Kansas coach Turner Gill gave the nod to sophomore Jordan Webb as the Jayhawks' starter in Week 1.

The Jayhawks' situation at quarterback was much less muddled, and every indication had been that Webb distanced himself from backup Quinn Mecham over the summer.

Webb has supposedly made big strides, but we'll see just how big this fall. The Jayhawks need them to be gargantuan after struggling with the league's worst pass offense a season ago.

Webb should be supported by a solid running game and more speed at his skill positions and on defense.

Gill also sounds like he's set on Webb for a long while.

"I told them both that this isn’t an issue of this person is gonna be taken out quickly," Gill told the Kansas City Star. "I told (Webb), ‘Don’t sit back and think about what happened last year.’ There’s a whole lot different with our football team last year to this year. There’s no situation where Jordan’s gonna have a chance to lose his job at any time soon."
Today is all about the quarterback at, but it's time to introduce you to each of the Big 12's passers.

Best in class: Brandon Weeden, Oklahoma State

Weeden is everything you want in a quarterback. He's a good decision-maker with a huge arm that's about as accurate as they come in the college game. He led the Big 12 with 8.4 yards per attempt in 2010, his first year as a starter, and helped Oklahoma State win a school-record 11 games.

Sorest postgame arm: Landry Jones, Oklahoma

Jones is a close, close second in the Big 12 and wouldn't surprise anyone by surpassing Weeden, but Jones threw 617 passes in 2010, more than any quarterback in the nation. Part of that number is the high volume of short passes in Oklahoma's offense that it views as an extension of the running game, but Jones piled up big numbers with those throws, leading the Big 12 with 4,718 yards and 38 touchdowns to just 12 interceptions. Without workhorse DeMarco Murray in the fold this season, don't look for those pass attempts to dip much, if at all.

[+] EnlargeRobert Griffin III
Thomas Campbell/US PresswireBaylor quarterback Robert Griffin III completed 67 percent of his 454 passes in 2010.
Most misperceived: Robert Griffin III, Baylor

Griffin has a well-deserved rep as a dual-threat quarterback, but he also completed 67 percent of his 454 passes in 2010, good for eighth in the nation and second in the Big 12 behind Taylor Potts by one-tenth of a percentage point. Griffin can still giddy-up after knee surgery in 2009, but he's a much more mature passer than he gets credit for, and he's got one of the league's best receiving corps to help him out.

Most pressure: Garrett Gilbert, Texas

I'm going all-in with Gilbert as the Longhorns' opening-day starter against Rice, but Gilbert better perform and do it early, because if not, the hook that never arrived in 2010 will do exactly that, giving Case McCoy, Connor Wood or David Ash a chance. Gilbert's 10 touchdowns to 17 interceptions in 2010 were eye-popping, but he'll try to improve on that in a new offense under Bryan Harsin from Boise State.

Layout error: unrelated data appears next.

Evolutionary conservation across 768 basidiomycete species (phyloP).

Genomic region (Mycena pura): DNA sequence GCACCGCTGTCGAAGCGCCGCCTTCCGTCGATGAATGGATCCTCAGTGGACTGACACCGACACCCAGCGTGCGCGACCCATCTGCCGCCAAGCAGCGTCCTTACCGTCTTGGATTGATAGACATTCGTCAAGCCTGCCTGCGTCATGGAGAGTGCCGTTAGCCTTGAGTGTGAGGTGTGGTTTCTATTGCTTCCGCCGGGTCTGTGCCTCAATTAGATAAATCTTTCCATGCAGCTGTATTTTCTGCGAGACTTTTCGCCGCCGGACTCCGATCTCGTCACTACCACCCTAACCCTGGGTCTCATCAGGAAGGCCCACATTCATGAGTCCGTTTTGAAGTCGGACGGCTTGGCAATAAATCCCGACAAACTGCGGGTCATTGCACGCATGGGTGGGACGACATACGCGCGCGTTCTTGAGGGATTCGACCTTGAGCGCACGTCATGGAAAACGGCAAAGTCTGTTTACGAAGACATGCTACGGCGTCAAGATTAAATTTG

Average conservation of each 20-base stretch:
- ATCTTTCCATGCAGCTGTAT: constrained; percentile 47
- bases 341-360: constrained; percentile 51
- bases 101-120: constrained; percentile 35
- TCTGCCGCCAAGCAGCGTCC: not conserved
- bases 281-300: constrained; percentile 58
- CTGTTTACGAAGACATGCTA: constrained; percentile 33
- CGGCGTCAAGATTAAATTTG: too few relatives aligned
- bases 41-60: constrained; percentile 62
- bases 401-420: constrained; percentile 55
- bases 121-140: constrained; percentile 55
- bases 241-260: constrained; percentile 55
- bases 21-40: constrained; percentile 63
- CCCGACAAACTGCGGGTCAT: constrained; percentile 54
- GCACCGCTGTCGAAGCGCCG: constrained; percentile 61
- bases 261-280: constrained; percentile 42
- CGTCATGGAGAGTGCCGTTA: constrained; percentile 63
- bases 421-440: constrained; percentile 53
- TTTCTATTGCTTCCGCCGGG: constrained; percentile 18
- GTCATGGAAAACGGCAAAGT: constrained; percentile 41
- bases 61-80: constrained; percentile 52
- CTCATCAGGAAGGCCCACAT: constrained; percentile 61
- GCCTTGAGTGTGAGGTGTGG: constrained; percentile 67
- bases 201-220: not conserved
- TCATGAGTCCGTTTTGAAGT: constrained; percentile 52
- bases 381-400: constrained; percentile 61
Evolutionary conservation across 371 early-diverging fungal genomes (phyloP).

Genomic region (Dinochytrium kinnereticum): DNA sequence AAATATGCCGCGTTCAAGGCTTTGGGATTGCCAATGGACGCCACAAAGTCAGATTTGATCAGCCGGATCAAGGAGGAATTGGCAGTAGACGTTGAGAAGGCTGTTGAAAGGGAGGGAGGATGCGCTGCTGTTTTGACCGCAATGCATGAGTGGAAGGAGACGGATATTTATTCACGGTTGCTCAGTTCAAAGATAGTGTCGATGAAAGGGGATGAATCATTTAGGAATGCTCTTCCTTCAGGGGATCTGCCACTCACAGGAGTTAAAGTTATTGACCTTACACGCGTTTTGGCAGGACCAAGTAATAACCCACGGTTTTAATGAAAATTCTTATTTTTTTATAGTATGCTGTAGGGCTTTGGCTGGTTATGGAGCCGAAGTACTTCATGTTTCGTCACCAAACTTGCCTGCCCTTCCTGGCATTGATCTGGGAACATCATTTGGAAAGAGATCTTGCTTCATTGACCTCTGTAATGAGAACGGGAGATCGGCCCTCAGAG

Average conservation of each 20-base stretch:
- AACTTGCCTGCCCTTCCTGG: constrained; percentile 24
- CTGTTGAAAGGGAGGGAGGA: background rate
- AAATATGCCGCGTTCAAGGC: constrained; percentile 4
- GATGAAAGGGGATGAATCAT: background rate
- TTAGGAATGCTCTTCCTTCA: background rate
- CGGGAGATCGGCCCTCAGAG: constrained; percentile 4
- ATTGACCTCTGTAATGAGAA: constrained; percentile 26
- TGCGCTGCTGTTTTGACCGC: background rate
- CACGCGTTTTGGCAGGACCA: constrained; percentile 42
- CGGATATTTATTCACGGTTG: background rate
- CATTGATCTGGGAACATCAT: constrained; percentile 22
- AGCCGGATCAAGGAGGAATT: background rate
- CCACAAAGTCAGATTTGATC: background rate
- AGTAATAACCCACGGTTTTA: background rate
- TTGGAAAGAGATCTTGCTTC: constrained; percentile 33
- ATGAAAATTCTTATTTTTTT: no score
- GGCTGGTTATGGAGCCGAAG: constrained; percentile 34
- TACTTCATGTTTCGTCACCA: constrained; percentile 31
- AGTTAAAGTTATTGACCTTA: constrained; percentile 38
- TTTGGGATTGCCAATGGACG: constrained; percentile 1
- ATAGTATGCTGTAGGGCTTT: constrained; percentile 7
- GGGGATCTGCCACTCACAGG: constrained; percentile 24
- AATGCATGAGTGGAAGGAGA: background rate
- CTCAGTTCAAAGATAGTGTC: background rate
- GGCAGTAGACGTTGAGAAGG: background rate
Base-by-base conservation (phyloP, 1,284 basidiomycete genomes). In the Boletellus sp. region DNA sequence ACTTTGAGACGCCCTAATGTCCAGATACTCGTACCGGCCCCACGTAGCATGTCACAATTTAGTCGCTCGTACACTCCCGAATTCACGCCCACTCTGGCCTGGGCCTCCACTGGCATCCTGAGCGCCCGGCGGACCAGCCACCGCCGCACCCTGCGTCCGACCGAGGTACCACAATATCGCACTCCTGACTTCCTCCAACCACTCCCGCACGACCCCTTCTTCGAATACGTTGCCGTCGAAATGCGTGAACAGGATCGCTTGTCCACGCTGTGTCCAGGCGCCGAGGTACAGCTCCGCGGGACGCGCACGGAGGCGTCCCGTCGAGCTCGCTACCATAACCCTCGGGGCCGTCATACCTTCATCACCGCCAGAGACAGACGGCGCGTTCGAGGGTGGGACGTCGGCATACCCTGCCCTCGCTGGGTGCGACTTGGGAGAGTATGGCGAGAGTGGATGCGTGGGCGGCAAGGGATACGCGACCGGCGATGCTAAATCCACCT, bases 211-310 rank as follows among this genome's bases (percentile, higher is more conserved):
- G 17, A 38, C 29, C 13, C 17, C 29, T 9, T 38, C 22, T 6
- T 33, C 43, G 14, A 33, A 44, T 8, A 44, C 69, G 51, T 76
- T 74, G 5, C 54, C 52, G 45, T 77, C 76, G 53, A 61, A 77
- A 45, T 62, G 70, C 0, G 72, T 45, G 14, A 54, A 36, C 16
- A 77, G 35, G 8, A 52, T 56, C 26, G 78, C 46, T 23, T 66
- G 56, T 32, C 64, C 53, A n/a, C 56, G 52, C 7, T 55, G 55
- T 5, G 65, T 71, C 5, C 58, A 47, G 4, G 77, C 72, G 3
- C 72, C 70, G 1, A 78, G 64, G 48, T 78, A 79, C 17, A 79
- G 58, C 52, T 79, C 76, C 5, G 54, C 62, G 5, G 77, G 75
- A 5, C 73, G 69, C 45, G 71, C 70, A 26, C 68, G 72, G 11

Most indecision: Iowa State

The Cyclones have an open gig after three-year starter Austen Arnaud left, but the job sounds like it's still wide open between junior Jerome Tiller, who played some during a few of Arnaud's injuries the past two seasons, and juco transfer Steele Jantz. Coach Paul Rhoads says Jared Barnett is still a factor in the race, but Iowa State plans to officially name its starter on Aug. 20, exactly two weeks before its season opener.

Best story: Seth Doege, Texas Tech

Doege grew up in West Texas and dreamed of becoming the next great passer in red and black. As soon as Texas Tech began recruiting him, he committed, but missed his final two seasons of high school football with knee injuries. The Red Raiders stuck with him during two frustrating runs of rehab while others took a pass, and five years after his last season as full-time starter, the junior is finally getting his shot to do what he wanted to do since well before high school.

Smartest quarterback: Ryan Tannehill, Texas A&M

Tannehill has just six starts under his belt, but they were memorable last season, helping rescue the Aggies from a 3-3 start, including an 0-2 start in conference play. The Aggies ended up co-Big 12 South champions, earning a berth in the Cotton Bowl. But Tannehill did it all despite missing parts of spring practice for labs for his biology major, which he hopes to use to eventually attend medical school and become an orthopedic surgeon. Tannehill graduated in May with a 3.59 GPA, and ask any of his teammates who the smartest guy on the team is. There's no contest.

Best supporting cast: James Franklin, Missouri

Franklin will fill the void left behind by Blaine Gabbert, but he'll do it with the most help of any first-year starter in the league, and any first-year starter Gary Pinkel has ever prepared. The Tigers return one of the league's best defenses, four offensive linemen, and every single receiver from last season's team. He also returned four running backs, but one of the reserves, Marcus Murphy, will likely redshirt after needing shoulder surgery. Still, the Tigers are ready-made contenders if Franklin can get the job done.

Biggest passer: Collin Klein, Kansas State

Klein used his legs to earn a solid chunk of playing time in 2010, but the 6-foot-5, 233-pounder (see him in real life here) will have to be more than just hard to tackle for the Wildcats to get back to the postseason in 2011 after reaching the Pinstripe Bowl in 2010. That was their first bowl appearance since 2006, but Klein has a lot to prove after throwing just 18 passes last season, compared to his 76 carries for 432 yards and six scores. Making matters more difficult: Workhorse back Daniel Thomas, who had a Big 12-high 595 carries over the past two seasons and led the league in rushing both years, is in the NFL now.